An evening of music and messages on Sunday, Feb. 19, at the Plano Texas Stake center commemorated Black History Month and was widely attended by members of The Church of Jesus Christ of Latter-day Saints and their neighbors and friends.
The event — titled “Stories of Faith by Black American Latter-day Saints” — celebrated various cultures and featured poems and gospel songs.
Elder Paul B. Pieper, General Authority Seventy and president of the North America Southwest Area, said the event came about from a desire to expand the message of unity.
“We’ve been talking how do we do a better job of helping the Church look the same inside our buildings as it does outside in our communities,” Elder Pieper said. “Asking how we can do a better job connecting with cultures so they can feel like we are a place where they would like to be and they know we want them to be there with us.”
Around 900 people attended in person, and more than 1,000 members watched virtually in Louisiana, Texas, New Mexico, Oklahoma, Nevada and Arizona.
Author and African American advocate Alice Faulkner Burch addressed the congregation. She recently released a collection of faithful stories of Black American members of the Church titled “My Lord, He Calls Me” and is passionate about inspiring inclusion and unity among members.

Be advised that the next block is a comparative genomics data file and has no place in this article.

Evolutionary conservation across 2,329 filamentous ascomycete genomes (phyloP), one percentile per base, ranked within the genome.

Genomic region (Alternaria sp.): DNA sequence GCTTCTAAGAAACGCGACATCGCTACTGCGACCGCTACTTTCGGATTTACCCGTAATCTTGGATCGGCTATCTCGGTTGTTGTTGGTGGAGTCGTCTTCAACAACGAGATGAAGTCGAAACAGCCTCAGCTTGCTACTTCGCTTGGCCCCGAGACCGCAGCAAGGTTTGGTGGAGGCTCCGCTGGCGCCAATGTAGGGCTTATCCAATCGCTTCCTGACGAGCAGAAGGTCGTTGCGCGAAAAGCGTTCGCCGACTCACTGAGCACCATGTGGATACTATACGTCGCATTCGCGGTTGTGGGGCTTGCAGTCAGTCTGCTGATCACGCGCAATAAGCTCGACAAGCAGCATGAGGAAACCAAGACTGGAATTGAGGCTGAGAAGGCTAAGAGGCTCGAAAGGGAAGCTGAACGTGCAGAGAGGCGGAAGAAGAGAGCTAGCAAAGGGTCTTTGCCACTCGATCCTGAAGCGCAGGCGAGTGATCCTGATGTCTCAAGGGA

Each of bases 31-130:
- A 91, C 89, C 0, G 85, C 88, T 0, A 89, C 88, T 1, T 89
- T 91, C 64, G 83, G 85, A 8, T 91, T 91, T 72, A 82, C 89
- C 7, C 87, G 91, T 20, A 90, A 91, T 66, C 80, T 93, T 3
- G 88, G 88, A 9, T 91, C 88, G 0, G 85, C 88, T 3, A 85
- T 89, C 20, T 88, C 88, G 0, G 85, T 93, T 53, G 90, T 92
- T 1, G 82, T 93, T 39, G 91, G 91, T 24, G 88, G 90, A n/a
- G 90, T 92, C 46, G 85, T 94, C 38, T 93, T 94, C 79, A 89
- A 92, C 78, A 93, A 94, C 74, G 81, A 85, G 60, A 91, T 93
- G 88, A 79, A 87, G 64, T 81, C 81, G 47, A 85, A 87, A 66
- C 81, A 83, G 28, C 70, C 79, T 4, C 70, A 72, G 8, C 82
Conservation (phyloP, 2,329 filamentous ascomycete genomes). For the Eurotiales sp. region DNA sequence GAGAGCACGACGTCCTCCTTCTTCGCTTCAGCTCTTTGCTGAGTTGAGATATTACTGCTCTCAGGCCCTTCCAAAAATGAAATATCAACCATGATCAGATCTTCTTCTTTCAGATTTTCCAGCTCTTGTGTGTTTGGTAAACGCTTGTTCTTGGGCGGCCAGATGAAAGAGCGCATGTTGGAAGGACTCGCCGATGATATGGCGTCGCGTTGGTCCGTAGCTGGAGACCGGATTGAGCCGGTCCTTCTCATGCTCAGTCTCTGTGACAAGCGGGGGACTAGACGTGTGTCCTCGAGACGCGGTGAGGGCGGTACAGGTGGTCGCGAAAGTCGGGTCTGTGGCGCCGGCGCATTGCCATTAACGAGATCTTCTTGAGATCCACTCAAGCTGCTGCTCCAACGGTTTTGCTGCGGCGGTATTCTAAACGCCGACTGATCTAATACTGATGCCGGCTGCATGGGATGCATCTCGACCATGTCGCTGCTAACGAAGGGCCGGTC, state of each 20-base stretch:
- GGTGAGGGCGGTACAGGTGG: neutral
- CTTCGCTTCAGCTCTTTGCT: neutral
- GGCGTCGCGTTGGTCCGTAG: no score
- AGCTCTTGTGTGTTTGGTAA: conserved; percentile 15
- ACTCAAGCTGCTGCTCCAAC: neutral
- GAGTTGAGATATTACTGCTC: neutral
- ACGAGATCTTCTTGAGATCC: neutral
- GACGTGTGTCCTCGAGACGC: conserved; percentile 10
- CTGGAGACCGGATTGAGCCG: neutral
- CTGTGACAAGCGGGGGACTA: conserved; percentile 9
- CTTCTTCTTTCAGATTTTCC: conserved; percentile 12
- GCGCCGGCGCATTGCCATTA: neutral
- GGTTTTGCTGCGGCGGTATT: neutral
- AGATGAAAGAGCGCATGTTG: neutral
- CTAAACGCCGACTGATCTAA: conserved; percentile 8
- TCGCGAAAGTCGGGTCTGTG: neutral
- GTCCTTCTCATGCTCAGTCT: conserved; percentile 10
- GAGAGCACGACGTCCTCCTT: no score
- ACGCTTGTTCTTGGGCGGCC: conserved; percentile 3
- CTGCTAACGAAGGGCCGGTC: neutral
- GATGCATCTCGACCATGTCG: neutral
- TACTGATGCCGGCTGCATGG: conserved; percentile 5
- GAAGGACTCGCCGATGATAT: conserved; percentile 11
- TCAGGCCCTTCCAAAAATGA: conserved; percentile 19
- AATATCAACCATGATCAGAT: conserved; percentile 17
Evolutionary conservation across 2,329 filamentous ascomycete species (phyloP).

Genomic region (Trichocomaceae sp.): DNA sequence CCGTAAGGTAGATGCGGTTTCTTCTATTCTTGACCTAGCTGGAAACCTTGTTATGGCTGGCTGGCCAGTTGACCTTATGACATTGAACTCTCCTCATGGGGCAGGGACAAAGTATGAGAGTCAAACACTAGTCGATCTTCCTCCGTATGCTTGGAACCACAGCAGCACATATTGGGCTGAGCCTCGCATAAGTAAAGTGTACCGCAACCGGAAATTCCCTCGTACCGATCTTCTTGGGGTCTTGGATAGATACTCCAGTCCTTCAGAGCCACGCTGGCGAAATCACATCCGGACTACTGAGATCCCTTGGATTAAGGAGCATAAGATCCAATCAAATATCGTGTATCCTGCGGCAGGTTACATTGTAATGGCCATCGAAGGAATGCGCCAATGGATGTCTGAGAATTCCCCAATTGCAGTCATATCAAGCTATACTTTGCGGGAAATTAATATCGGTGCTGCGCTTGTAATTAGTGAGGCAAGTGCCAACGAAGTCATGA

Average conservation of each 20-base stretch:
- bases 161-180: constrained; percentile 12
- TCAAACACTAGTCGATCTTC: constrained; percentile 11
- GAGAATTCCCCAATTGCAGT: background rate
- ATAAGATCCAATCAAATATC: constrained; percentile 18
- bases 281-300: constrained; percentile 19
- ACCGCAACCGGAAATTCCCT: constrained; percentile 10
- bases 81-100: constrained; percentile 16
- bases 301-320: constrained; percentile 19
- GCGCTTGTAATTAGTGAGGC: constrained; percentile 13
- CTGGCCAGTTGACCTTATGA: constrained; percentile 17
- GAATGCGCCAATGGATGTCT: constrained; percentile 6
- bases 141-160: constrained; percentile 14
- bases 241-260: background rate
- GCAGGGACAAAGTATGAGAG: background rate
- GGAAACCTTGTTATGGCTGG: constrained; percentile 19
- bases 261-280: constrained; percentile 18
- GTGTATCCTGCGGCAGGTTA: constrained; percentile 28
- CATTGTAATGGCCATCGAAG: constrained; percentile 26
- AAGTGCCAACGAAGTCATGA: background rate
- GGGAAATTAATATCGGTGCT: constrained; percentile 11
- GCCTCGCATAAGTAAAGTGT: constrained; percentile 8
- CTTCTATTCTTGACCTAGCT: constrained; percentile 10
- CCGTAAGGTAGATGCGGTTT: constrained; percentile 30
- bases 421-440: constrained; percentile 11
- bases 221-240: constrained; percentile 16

“To see the entire chapel filled with people that came to attend was so beautiful, but more so all the people that stayed around. … They didn’t want to leave because of what they experienced and what the Holy Spirit shared with them,” Burch said.
Professional soloist Maxine Duncan traveled from Houston, Texas, to sing with the Millennial Choir. She said praising God through music has always come naturally for her and that she is in the process of learning more about the Church.
“There was a tangible Spirit of the Lord. It was in the room tonight, and it was glorious,” she said. “Music brings us together. I felt the love tonight. You are all so loving.”
Duncan sang alongside select members of the Millennial Choir under the direction of Joni Jensen.
“After singing, performing and hearing the speakers, I am changed,” said Jensen. “I am moved to approach sharing, inviting and seeing people for who they are even more strongly. It has definitely changed my heart.”
In addition to the broadcast event, several forums were held in the greater Dallas area about improving relationships with the Black community. Helen Graham, who leads community outreach for the Church’s North America Southwest Communication Council, was instrumental in those discussions.
“I hope after tonight our members glean that we as Black American Saints are not going anywhere,” Graham said. “That we have more commonalities than we do differences. That there is strength in beauty and diversity. To accept all of us, our lived experiences, our cultures, and learn and grow from that.”
Jill Taylor contributed to this report.